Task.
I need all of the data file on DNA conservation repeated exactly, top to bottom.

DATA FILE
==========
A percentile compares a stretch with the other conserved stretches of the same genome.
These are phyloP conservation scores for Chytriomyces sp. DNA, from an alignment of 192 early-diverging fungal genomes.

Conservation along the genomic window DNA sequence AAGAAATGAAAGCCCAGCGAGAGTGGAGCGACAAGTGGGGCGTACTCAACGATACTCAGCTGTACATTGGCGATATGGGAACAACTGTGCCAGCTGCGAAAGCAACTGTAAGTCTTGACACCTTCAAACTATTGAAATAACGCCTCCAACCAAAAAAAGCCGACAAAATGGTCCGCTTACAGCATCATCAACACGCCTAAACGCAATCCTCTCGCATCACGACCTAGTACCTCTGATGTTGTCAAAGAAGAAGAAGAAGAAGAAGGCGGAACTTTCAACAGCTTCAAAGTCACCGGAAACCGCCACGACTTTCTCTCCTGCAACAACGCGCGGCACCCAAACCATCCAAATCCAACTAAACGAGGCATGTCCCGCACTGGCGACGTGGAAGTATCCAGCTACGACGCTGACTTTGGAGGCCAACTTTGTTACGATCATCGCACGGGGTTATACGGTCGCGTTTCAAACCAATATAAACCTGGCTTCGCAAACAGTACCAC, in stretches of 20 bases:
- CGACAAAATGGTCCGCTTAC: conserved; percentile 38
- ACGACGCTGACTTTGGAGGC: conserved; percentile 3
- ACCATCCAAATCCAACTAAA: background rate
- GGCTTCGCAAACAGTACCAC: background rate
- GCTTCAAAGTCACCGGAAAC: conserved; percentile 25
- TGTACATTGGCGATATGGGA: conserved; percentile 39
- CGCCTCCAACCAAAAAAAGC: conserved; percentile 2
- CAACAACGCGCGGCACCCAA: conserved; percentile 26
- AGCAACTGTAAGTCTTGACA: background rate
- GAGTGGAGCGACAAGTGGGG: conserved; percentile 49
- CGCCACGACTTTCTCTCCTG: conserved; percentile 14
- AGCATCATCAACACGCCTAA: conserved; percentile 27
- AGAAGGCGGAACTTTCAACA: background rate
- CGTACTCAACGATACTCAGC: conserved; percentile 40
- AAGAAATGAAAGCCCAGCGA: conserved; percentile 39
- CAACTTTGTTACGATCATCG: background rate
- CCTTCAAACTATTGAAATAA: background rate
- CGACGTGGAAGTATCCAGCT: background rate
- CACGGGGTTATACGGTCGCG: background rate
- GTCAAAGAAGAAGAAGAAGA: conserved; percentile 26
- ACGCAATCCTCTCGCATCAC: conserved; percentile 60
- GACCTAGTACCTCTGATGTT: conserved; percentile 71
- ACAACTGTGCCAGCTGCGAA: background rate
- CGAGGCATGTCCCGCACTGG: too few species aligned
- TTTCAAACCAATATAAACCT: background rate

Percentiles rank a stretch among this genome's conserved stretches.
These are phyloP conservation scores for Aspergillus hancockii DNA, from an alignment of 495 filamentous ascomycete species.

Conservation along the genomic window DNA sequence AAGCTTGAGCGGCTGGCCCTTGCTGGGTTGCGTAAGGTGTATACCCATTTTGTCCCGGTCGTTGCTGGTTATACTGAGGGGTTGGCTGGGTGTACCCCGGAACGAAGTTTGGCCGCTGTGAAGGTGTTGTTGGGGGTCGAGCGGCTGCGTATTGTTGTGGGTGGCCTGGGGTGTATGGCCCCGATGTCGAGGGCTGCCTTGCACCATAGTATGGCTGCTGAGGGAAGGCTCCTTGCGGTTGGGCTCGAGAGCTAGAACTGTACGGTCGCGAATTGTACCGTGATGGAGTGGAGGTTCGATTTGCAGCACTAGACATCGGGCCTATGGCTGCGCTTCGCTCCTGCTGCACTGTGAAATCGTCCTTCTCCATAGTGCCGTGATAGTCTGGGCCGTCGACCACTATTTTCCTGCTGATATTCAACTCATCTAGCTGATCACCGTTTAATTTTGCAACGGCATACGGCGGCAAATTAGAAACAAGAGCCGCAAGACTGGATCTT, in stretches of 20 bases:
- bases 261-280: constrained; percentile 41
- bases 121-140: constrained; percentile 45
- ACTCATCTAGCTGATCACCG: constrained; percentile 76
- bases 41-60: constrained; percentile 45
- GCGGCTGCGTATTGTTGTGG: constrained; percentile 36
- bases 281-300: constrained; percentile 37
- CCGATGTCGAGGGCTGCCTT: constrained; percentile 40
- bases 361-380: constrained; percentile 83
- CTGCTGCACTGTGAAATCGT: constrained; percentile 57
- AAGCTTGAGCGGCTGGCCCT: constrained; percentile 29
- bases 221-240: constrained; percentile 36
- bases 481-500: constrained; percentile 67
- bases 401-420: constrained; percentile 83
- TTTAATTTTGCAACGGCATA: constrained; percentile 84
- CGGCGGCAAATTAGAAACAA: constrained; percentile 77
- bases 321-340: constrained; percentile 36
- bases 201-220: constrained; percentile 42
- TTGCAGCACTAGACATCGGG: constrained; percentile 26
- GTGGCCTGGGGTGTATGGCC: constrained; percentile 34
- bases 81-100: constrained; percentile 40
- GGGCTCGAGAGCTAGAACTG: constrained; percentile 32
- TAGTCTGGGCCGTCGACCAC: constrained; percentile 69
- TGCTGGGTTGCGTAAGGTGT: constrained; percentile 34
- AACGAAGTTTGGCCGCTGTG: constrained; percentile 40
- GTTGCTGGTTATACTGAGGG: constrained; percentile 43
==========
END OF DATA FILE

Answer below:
A percentile compares a stretch with the other conserved stretches of the same genome.
These are phyloP conservation scores for Chytriomyces sp. DNA, from an alignment of 192 early-diverging fungal genomes.

Conservation along the genomic window DNA sequence AAGAAATGAAAGCCCAGCGAGAGTGGAGCGACAAGTGGGGCGTACTCAACGATACTCAGCTGTACATTGGCGATATGGGAACAACTGTGCCAGCTGCGAAAGCAACTGTAAGTCTTGACACCTTCAAACTATTGAAATAACGCCTCCAACCAAAAAAAGCCGACAAAATGGTCCGCTTACAGCATCATCAACACGCCTAAACGCAATCCTCTCGCATCACGACCTAGTACCTCTGATGTTGTCAAAGAAGAAGAAGAAGAAGAAGGCGGAACTTTCAACAGCTTCAAAGTCACCGGAAACCGCCACGACTTTCTCTCCTGCAACAACGCGCGGCACCCAAACCATCCAAATCCAACTAAACGAGGCATGTCCCGCACTGGCGACGTGGAAGTATCCAGCTACGACGCTGACTTTGGAGGCCAACTTTGTTACGATCATCGCACGGGGTTATACGGTCGCGTTTCAAACCAATATAAACCTGGCTTCGCAAACAGTACCAC, in stretches of 20 bases:
- CGACAAAATGGTCCGCTTAC: conserved; percentile 38
- ACGACGCTGACTTTGGAGGC: conserved; percentile 3
- ACCATCCAAATCCAACTAAA: background rate
- GGCTTCGCAAACAGTACCAC: background rate
- GCTTCAAAGTCACCGGAAAC: conserved; percentile 25
- TGTACATTGGCGATATGGGA: conserved; percentile 39
- CGCCTCCAACCAAAAAAAGC: conserved; percentile 2
- CAACAACGCGCGGCACCCAA: conserved; percentile 26
- AGCAACTGTAAGTCTTGACA: background rate
- GAGTGGAGCGACAAGTGGGG: conserved; percentile 49
- CGCCACGACTTTCTCTCCTG: conserved; percentile 14
- AGCATCATCAACACGCCTAA: conserved; percentile 27
- AGAAGGCGGAACTTTCAACA: background rate
- CGTACTCAACGATACTCAGC: conserved; percentile 40
- AAGAAATGAAAGCCCAGCGA: conserved; percentile 39
- CAACTTTGTTACGATCATCG: background rate
- CCTTCAAACTATTGAAATAA: background rate
- CGACGTGGAAGTATCCAGCT: background rate
- CACGGGGTTATACGGTCGCG: background rate
- GTCAAAGAAGAAGAAGAAGA: conserved; percentile 26
- ACGCAATCCTCTCGCATCAC: conserved; percentile 60
- GACCTAGTACCTCTGATGTT: conserved; percentile 71
- ACAACTGTGCCAGCTGCGAA: background rate
- CGAGGCATGTCCCGCACTGG: too few species aligned
- TTTCAAACCAATATAAACCT: background rate

Percentiles rank a stretch among this genome's conserved stretches.
These are phyloP conservation scores for Aspergillus hancockii DNA, from an alignment of 495 filamentous ascomycete species.

Conservation along the genomic window DNA sequence AAGCTTGAGCGGCTGGCCCTTGCTGGGTTGCGTAAGGTGTATACCCATTTTGTCCCGGTCGTTGCTGGTTATACTGAGGGGTTGGCTGGGTGTACCCCGGAACGAAGTTTGGCCGCTGTGAAGGTGTTGTTGGGGGTCGAGCGGCTGCGTATTGTTGTGGGTGGCCTGGGGTGTATGGCCCCGATGTCGAGGGCTGCCTTGCACCATAGTATGGCTGCTGAGGGAAGGCTCCTTGCGGTTGGGCTCGAGAGCTAGAACTGTACGGTCGCGAATTGTACCGTGATGGAGTGGAGGTTCGATTTGCAGCACTAGACATCGGGCCTATGGCTGCGCTTCGCTCCTGCTGCACTGTGAAATCGTCCTTCTCCATAGTGCCGTGATAGTCTGGGCCGTCGACCACTATTTTCCTGCTGATATTCAACTCATCTAGCTGATCACCGTTTAATTTTGCAACGGCATACGGCGGCAAATTAGAAACAAGAGCCGCAAGACTGGATCTT, in stretches of 20 bases:
- bases 261-280: constrained; percentile 41
- bases 121-140: constrained; percentile 45
- ACTCATCTAGCTGATCACCG: constrained; percentile 76
- bases 41-60: constrained; percentile 45
- GCGGCTGCGTATTGTTGTGG: constrained; percentile 36
- bases 281-300: constrained; percentile 37
- CCGATGTCGAGGGCTGCCTT: constrained; percentile 40
- bases 361-380: constrained; percentile 83
- CTGCTGCACTGTGAAATCGT: constrained; percentile 57
- AAGCTTGAGCGGCTGGCCCT: constrained; percentile 29
- bases 221-240: constrained; percentile 36
- bases 481-500: constrained; percentile 67
- bases 401-420: constrained; percentile 83
- TTTAATTTTGCAACGGCATA: constrained; percentile 84
- CGGCGGCAAATTAGAAACAA: constrained; percentile 77
- bases 321-340: constrained; percentile 36
- bases 201-220: constrained; percentile 42
- TTGCAGCACTAGACATCGGG: constrained; percentile 26
- GTGGCCTGGGGTGTATGGCC: constrained; percentile 34
- bases 81-100: constrained; percentile 40
- GGGCTCGAGAGCTAGAACTG: constrained; percentile 32
- TAGTCTGGGCCGTCGACCAC: constrained; percentile 69
- TGCTGGGTTGCGTAAGGTGT: constrained; percentile 34
- AACGAAGTTTGGCCGCTGTG: constrained; percentile 40
- GTTGCTGGTTATACTGAGGG: constrained; percentile 43